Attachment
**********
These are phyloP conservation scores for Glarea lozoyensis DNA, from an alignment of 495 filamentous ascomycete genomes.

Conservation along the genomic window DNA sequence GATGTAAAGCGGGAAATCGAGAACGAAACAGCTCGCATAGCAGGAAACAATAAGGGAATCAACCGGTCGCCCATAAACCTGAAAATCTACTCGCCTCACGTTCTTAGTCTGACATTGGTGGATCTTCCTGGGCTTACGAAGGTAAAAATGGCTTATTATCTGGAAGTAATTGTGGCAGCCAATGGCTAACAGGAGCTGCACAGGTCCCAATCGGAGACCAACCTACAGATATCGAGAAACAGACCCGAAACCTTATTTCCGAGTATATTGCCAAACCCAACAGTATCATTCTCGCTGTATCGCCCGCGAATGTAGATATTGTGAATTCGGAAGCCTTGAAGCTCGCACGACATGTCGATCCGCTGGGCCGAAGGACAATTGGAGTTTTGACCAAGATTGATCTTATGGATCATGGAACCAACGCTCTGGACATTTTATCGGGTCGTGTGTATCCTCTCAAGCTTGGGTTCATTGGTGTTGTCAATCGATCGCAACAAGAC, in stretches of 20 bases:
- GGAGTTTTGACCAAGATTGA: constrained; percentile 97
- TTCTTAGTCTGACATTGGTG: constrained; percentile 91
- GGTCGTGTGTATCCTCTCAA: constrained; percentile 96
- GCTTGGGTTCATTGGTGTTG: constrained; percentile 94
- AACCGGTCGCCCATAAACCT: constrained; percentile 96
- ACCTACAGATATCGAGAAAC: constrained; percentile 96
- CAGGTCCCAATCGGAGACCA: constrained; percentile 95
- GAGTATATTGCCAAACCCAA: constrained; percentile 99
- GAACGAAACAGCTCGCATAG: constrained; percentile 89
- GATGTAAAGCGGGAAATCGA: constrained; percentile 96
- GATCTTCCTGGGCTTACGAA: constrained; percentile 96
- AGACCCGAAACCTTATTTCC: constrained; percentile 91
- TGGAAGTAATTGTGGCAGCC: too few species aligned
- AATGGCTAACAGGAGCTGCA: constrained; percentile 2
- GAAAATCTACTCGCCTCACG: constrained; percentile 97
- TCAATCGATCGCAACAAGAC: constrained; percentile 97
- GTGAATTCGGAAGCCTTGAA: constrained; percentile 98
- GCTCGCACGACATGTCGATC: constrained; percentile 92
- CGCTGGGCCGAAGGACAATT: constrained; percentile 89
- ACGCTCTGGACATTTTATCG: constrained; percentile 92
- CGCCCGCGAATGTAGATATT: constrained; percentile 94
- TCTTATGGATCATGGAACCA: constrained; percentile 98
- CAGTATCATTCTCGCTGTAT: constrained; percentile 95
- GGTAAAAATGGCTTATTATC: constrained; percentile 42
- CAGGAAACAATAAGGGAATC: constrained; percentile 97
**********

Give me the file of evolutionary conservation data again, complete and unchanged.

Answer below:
These are phyloP conservation scores for Glarea lozoyensis DNA, from an alignment of 495 filamentous ascomycete genomes.

Conservation along the genomic window DNA sequence GATGTAAAGCGGGAAATCGAGAACGAAACAGCTCGCATAGCAGGAAACAATAAGGGAATCAACCGGTCGCCCATAAACCTGAAAATCTACTCGCCTCACGTTCTTAGTCTGACATTGGTGGATCTTCCTGGGCTTACGAAGGTAAAAATGGCTTATTATCTGGAAGTAATTGTGGCAGCCAATGGCTAACAGGAGCTGCACAGGTCCCAATCGGAGACCAACCTACAGATATCGAGAAACAGACCCGAAACCTTATTTCCGAGTATATTGCCAAACCCAACAGTATCATTCTCGCTGTATCGCCCGCGAATGTAGATATTGTGAATTCGGAAGCCTTGAAGCTCGCACGACATGTCGATCCGCTGGGCCGAAGGACAATTGGAGTTTTGACCAAGATTGATCTTATGGATCATGGAACCAACGCTCTGGACATTTTATCGGGTCGTGTGTATCCTCTCAAGCTTGGGTTCATTGGTGTTGTCAATCGATCGCAACAAGAC, in stretches of 20 bases:
- GGAGTTTTGACCAAGATTGA: constrained; percentile 97
- TTCTTAGTCTGACATTGGTG: constrained; percentile 91
- GGTCGTGTGTATCCTCTCAA: constrained; percentile 96
- GCTTGGGTTCATTGGTGTTG: constrained; percentile 94
- AACCGGTCGCCCATAAACCT: constrained; percentile 96
- ACCTACAGATATCGAGAAAC: constrained; percentile 96
- CAGGTCCCAATCGGAGACCA: constrained; percentile 95
- GAGTATATTGCCAAACCCAA: constrained; percentile 99
- GAACGAAACAGCTCGCATAG: constrained; percentile 89
- GATGTAAAGCGGGAAATCGA: constrained; percentile 96
- GATCTTCCTGGGCTTACGAA: constrained; percentile 96
- AGACCCGAAACCTTATTTCC: constrained; percentile 91
- TGGAAGTAATTGTGGCAGCC: too few species aligned
- AATGGCTAACAGGAGCTGCA: constrained; percentile 2
- GAAAATCTACTCGCCTCACG: constrained; percentile 97
- TCAATCGATCGCAACAAGAC: constrained; percentile 97
- GTGAATTCGGAAGCCTTGAA: constrained; percentile 98
- GCTCGCACGACATGTCGATC: constrained; percentile 92
- CGCTGGGCCGAAGGACAATT: constrained; percentile 89
- ACGCTCTGGACATTTTATCG: constrained; percentile 92
- CGCCCGCGAATGTAGATATT: constrained; percentile 94
- TCTTATGGATCATGGAACCA: constrained; percentile 98
- CAGTATCATTCTCGCTGTAT: constrained; percentile 95
- GGTAAAAATGGCTTATTATC: constrained; percentile 42
- CAGGAAACAATAAGGGAATC: constrained; percentile 97